What To Do When It’s Your Turn

If you know of Seth Godin, you know that’s he’s brilliant and will challenge you to think outside the box. His latest book, What To Do When It’s Your Turn continues with this expectation. It’s formatted like a magazine so it reads quickly and easily. The biggest shock was the overwhelming amount of typos throughout the book. I secretly hoped this was intentional and that Godin was illustrating his point of being willing to “ship” a product and get over the fear of failure. However, they turned out just to be a confusing number of typos for a book of this size. That’s really my only strike against it as the rest of the material was thought-provoking and encouraging. Seth, if you’re reading this it’s not too late to use that somehow! Here are some of my favorite quotes from the book (and there were a lot):
Our need for motivation is due to our need for reassurance. “Motivation is for amateurs.” Chuck Close Do what you should do. Your motivation will follow. Consider our avoidance of feeling tired. If you’re unwilling to be tired, unwilling to feel fatigue in your legs, you can’t run a marathon. Successful marathon runners haven’t figured out how to avoid being tired, they’ve figured out where to put the tired when it arrives. If you’re not willing to be tired, you can’t run. If you’re not willing to imagine failure, you’re unable to be free. The need to be recognized as the winner destroys your ability to take your turn, because taking your turn requires you to be willing to not win. My argument is the only long-term way to make it as an artist is to do it from a position of generosity, of seeking to connect and change people for the better. But generosity, while it sometimes leads to it-feels-like-winning can never be based on winning, because winning requires other people to lose. “A win doesn’t feel as good as a loss feels bad, and the good feeling doesn’t last as long as the bad. Not even close.” Andre Agassi What do you care enough to fix, or disrupt, or invent? Starting right here, right now. If we are willing to suffer enough to matter, we are able to make change happen. Or at least we can try. Don’t avert your eyes. Look at the opportunity. Take it. “Things get much better when we internalize 2 truths—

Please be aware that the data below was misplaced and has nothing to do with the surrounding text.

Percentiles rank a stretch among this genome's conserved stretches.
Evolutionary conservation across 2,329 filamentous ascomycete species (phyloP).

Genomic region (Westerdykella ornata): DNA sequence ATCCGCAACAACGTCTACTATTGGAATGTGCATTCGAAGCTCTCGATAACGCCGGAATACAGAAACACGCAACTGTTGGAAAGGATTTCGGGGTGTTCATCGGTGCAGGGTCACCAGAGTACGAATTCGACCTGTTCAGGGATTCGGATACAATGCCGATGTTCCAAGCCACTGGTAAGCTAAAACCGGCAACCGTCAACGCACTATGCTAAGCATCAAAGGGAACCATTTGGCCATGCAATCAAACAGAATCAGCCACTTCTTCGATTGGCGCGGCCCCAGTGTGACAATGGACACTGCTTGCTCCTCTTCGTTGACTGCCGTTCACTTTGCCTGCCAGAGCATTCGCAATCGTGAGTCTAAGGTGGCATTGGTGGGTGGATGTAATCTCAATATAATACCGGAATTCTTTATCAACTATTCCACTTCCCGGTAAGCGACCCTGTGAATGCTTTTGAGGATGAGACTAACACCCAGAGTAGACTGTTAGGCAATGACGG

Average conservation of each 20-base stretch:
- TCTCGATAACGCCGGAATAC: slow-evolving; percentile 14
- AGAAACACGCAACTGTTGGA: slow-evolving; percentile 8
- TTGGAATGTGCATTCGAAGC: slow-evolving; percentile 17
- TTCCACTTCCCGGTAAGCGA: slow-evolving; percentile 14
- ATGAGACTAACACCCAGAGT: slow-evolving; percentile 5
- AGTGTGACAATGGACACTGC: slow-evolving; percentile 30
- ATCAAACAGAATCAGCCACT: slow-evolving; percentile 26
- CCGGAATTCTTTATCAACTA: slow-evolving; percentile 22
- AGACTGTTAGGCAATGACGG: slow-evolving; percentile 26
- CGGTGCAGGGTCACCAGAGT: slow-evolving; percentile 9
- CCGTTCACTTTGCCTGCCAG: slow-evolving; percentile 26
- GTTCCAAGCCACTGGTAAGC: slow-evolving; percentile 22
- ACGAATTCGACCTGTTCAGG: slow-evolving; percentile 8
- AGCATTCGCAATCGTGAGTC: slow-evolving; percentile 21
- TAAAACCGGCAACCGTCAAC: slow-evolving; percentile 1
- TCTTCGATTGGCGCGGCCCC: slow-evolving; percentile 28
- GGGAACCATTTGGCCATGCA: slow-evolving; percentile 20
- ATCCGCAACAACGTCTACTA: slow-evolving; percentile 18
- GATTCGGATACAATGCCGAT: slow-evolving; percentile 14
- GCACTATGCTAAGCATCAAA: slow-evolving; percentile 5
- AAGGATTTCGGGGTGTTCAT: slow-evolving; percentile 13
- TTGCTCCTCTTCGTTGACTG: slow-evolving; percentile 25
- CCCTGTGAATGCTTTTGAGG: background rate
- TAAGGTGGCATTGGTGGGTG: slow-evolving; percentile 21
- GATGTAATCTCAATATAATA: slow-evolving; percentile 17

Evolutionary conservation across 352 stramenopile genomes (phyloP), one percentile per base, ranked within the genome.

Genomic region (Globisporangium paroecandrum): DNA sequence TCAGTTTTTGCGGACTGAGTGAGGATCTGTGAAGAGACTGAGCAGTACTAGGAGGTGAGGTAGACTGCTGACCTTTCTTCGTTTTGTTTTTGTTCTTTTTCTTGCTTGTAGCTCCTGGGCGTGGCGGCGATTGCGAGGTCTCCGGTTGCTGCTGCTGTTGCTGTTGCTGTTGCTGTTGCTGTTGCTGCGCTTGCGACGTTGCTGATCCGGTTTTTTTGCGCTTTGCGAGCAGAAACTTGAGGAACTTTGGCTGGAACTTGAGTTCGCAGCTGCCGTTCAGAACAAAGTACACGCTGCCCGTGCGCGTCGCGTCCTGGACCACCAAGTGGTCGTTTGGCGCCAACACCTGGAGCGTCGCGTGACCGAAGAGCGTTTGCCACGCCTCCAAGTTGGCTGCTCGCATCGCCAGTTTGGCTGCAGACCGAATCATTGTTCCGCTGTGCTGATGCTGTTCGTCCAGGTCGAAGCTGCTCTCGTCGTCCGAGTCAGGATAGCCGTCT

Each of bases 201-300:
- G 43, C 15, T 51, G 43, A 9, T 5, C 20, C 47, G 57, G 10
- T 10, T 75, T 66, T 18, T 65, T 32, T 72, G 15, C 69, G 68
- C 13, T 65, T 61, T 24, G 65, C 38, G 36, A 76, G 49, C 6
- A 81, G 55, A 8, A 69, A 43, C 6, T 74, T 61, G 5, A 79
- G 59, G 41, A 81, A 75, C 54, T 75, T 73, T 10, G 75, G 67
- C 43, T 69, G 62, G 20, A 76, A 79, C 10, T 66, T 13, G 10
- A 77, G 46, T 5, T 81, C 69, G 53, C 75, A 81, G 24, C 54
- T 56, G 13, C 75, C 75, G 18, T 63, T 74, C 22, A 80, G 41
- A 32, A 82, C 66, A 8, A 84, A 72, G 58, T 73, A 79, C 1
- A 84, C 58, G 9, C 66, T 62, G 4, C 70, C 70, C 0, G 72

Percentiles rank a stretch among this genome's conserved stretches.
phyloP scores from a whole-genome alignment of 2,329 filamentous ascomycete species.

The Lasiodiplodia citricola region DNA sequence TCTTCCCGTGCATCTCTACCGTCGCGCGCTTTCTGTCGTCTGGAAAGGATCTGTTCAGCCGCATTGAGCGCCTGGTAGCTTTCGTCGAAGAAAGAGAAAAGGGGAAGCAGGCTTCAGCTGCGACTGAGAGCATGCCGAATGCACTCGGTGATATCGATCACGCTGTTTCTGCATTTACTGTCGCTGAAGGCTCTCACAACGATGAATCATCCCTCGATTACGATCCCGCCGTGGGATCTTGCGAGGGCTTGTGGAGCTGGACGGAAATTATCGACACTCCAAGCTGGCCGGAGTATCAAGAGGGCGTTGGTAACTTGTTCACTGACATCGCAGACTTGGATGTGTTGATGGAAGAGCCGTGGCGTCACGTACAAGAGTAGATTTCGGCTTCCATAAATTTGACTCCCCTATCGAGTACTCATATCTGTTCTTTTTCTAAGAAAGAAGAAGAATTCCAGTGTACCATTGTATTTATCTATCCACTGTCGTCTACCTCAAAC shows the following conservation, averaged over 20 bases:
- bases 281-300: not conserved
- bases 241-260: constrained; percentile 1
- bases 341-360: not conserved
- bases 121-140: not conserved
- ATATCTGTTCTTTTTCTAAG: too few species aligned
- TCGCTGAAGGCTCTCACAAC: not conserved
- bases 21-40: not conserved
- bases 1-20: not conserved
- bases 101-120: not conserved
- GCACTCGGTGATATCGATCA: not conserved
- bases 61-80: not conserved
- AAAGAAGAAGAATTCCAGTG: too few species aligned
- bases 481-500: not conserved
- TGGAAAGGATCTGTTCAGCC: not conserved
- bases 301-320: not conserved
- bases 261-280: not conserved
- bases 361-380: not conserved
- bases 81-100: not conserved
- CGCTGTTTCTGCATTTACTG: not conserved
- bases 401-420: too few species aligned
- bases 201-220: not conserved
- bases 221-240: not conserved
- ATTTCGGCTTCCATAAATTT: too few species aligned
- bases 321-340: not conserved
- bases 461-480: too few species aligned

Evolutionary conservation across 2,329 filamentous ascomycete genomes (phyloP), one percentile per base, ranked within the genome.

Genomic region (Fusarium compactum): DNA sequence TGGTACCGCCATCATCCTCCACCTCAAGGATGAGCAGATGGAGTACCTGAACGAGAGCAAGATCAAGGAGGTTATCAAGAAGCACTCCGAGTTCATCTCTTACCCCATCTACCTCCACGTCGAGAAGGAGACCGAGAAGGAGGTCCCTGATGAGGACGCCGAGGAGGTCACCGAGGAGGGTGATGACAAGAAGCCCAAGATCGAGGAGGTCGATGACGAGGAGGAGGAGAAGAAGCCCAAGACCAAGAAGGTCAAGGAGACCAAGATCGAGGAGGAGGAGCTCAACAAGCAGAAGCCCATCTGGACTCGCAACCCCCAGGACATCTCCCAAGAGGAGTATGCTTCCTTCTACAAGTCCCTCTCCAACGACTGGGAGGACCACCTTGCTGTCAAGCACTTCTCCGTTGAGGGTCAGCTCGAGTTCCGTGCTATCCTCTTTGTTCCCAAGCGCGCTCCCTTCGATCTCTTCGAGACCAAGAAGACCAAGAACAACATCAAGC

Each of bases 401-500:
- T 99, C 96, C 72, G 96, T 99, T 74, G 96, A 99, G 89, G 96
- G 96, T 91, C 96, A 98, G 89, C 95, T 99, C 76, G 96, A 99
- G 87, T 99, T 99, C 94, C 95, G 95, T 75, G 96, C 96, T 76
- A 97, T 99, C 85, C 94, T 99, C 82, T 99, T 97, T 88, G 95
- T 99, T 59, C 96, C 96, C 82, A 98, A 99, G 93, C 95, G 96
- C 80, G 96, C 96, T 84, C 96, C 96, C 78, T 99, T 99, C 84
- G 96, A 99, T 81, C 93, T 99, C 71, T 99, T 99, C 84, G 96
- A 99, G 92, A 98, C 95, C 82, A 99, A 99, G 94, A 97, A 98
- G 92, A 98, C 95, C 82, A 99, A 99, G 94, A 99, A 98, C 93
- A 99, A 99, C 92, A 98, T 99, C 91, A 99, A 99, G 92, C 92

1. Nobody owes you anything (no, not even a thank you)
  2. It is actually you who owes the world and its denizens. You take up space (physical and emotional). And you better have something good to show for it.” Rohan Rajiv
But the productive artist refuses to incur an artistic obligation. She acts as though the audience doesn’t owe her anything, and forgiving them in advance gives her the freedom to make the work she needs to make. The flipside, though, is also true. The productive artist must act as if she owes the audience, and in unlimited measure. When you overstate the obligation of the audience, of course they’ll let you down, and when they do, you don’t have to show up again. What a great excuse to stop making your art, to hide… ‘Here, I made this,’ can be the beginning and the end of the conversation. You got to make it. That’s your compensation. You got to take your turn. The Internet means you can learn anything you want, if you are thirsty enough to do the work to learn it. The Internet has given anyone with something to say the freedom to say it. It has given us the freedom to connect, the freedom to be generous, and the freedom to make a difference. And we (all of us) refuse to use this freedom to the fullest, because we can’t bear to live with the internal narrative it would create—the narrative of responsibility and risk and failure. Either you’re the creator or you’re the audience. Either you’re waiting your turn or you’re taking it.

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Jeremy Jernigan

Speaker | Author | Founder of Communion Wine Co. https://linktr.ee/JeremyJernigan